By: Talking Nutrition Editors
Migrant workers account for a fifth of the total workforce in high income countries. ii Despite their significant contribution to their host country’s economies, a considerable proportion lives with ‘hidden hunger’ due to nutrient-poor diets of empty calories. ii Hidden hunger is widespread, with an estimated one-third of the world’s population suffering from at least one form of micronutrient deficiency. iii
Workers in physically demanding sectors like the garment, construction and plantation industries are particularly susceptible to micronutrient deficiencies. The reason is twofold: one, they require more energy, protein, vitamins and minerals to function than sedentary workers; and two, because these workers have a diet mostly composed of staple foods, which provide energy but have low overall nutritional value beyond protein and carbohydrates. iv As a result, these workers are at risk for severe deficiencies in micronutrients, which can compromise immunity, v increase the likelihood of illness and negatively impact physical and cognitive development. vi
The negative effects of hidden hunger can jeopardize a population’s health and wellbeing. In turn, this public health issue impacts the financial and social development of businesses and communities - with organizations in low- and middle-income countries losing between US$130 billion and US$850 billion in productivity each year. vii
Workers suffering from iron and vitamin deficiencies experience symptoms of weakness, fatigue, poor work productivity or difficulty concentrating. viii Food fortification can help to improve workers’ micronutrient status, and the cost of fortifying foods with micronutrients is small compared to the economic benefits of averting disease, boosting earnings and enhancing work productivity. In fact, on a weighted average basis, every $1 spent fortifying foods generates $27 in economic return. ix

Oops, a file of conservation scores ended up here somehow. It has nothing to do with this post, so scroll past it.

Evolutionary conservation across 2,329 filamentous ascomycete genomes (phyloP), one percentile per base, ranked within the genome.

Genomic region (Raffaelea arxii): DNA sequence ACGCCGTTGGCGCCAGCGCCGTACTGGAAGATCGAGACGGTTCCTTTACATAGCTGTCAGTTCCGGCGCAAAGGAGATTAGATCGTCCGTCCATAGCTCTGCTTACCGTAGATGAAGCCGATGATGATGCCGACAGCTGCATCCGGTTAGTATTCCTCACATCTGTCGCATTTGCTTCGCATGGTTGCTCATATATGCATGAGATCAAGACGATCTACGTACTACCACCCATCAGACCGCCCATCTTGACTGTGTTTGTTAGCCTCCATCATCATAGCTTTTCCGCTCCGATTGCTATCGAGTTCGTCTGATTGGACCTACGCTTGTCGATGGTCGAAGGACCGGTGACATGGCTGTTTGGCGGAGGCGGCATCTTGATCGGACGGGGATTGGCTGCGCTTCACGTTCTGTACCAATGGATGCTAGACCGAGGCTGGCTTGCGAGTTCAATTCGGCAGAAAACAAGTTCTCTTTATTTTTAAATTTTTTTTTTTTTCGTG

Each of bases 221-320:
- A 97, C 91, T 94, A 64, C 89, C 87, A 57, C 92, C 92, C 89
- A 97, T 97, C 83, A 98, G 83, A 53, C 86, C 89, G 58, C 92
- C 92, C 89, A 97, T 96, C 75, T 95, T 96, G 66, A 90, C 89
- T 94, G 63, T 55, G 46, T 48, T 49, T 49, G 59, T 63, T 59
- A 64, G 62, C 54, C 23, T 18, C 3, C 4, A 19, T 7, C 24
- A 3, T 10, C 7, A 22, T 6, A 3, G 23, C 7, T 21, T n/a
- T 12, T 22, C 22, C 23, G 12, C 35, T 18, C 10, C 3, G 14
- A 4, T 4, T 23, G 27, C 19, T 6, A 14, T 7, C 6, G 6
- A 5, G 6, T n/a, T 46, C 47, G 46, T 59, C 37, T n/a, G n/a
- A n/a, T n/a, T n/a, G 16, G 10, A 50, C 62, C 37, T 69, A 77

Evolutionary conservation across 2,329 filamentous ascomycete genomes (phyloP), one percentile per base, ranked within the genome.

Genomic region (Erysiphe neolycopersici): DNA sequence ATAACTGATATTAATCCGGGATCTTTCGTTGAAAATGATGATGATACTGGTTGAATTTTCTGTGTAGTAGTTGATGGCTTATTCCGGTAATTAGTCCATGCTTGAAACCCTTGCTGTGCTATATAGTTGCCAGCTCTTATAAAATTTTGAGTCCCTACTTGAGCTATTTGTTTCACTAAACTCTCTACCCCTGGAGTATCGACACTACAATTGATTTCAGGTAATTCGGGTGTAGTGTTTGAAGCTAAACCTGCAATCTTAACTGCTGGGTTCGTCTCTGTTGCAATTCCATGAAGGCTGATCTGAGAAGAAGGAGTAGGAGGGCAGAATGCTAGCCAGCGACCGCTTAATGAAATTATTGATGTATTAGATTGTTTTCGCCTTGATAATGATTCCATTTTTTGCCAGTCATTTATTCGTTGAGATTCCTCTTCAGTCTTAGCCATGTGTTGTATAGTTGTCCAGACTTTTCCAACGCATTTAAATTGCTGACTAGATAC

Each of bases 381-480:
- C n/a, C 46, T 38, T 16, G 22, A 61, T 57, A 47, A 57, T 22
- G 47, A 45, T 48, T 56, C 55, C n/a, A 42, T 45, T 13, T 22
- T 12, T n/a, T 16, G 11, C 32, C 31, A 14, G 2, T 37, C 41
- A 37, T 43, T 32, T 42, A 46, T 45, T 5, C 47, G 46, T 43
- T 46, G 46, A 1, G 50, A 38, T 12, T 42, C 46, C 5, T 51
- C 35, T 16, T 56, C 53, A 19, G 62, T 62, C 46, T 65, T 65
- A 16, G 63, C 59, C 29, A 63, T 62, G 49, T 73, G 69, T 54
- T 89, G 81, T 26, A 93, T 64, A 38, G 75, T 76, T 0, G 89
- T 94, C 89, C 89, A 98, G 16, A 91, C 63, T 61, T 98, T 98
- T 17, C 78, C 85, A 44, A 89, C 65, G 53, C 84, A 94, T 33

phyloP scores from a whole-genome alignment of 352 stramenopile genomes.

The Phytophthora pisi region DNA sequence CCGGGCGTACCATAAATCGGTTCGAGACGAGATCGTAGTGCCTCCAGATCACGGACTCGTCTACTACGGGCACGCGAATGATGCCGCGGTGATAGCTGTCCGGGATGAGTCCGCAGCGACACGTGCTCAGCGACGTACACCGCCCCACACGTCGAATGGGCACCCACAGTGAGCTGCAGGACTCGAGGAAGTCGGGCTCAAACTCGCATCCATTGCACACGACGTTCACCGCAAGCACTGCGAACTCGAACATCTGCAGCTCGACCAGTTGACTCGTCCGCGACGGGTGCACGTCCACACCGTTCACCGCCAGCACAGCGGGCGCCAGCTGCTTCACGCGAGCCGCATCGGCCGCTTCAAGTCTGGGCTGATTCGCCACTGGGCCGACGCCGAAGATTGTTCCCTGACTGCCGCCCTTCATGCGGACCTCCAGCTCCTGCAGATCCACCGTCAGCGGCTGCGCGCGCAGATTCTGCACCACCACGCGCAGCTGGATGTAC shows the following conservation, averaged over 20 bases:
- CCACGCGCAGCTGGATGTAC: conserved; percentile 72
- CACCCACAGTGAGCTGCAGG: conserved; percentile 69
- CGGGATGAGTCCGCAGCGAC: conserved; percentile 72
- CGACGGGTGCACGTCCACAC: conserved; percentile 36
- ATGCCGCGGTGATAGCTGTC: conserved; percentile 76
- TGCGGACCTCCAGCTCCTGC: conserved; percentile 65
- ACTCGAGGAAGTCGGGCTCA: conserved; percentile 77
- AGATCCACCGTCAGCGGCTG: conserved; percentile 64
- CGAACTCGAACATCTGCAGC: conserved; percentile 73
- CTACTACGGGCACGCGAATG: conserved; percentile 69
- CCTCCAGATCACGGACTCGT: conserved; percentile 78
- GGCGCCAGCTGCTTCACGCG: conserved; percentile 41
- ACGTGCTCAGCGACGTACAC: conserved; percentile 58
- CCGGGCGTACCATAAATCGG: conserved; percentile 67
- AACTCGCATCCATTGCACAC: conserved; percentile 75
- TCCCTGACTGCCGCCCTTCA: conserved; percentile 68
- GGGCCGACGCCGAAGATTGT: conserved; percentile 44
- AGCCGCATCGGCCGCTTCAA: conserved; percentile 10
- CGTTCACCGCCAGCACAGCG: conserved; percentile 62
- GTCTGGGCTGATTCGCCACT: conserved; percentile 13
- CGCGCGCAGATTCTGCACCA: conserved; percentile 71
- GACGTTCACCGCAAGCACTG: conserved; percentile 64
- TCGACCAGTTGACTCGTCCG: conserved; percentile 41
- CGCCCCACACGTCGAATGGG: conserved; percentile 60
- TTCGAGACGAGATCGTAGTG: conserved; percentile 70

A well-fed and healthy workforce is critical in combating poverty and hunger, and the alleviation of both has the benefit of promoting economic growth. dsm-firmenich has a longstanding commitment to combatting malnutrition with staple food fortification, and recently supported an interventional study with Singaporean social enterprise 45Rice investigating how consuming 500 grams of cooked fortified rice twice daily might impact the health and nutrition status of migrant workers in the construction sector. ii
140 healthy Indian and Bangladeshi male migrant construction workers living in a single hostel dormitory in Singapore agreed to participate in this study, however, seven failed the initial screening and were unable to complete the program. Undertaken for six months, the study aimed to determine whether consuming fortified rice for lunch and dinner each day would improve the worker’s micronutrient and health status compared to baseline. The rice was enriched with vitamin A, thiamine, vitamin B6, vitamin B12, folic acid, niacin, iron and zinc.
The 133 eligible subjects had their blood samples taken and vital signs measured before the study commenced and after its conclusion. At the start of the study, researchers found that workers were deficient in folate (59% presenting with folate deficiency) and vitamin B12 (7% deficient and 31% marginally deficient). ii
The results of the study revealed that the 100 workers who completed it showed a significant increase in hemoglobin (Hb), iron status (ferritin), vitamin B12 and zinc status after six consecutive months of twice daily fortified rice consumption. Workers also showed reduced homocysteine. High homocysteine levels may indicate existence of deficiency in vitamins B12, B6 and folate, which may be a risk factor for heart disease and stroke. Furthermore, Bangladeshi workers showed reduced systolic blood pressure; over time, high systolic blood pressure can increase the risk of strokes, heart disease and chronic kidney disease. The results indicate that fortified rice can have a positive impact on the health and nutrition status of male migrant construction workers, indicating its potential for combating micronutrient deficiencies.
Rice fortification is a cost-effective way of adding vitamins and minerals to improve its nutritional value. The cost impact of rice fortification is only 1 -4% of the current retail price of rice. x A small initial investment in fortification infrastructure can help better nourish for those living with micronutrient deficiencies, delivering multiple health, social and economic benefits. xi
dsm-firmenich is committed to combatting hidden hunger through provision of nutritional solutions such as fortified rice and by providing support for partner studies and interventions to improve the nutrition, health and wellbeing of millions. To learn more about how fortifying staple foods can help create brighter lives for all, visit our nutrition improvement hub.
05 October 2023
3 min read
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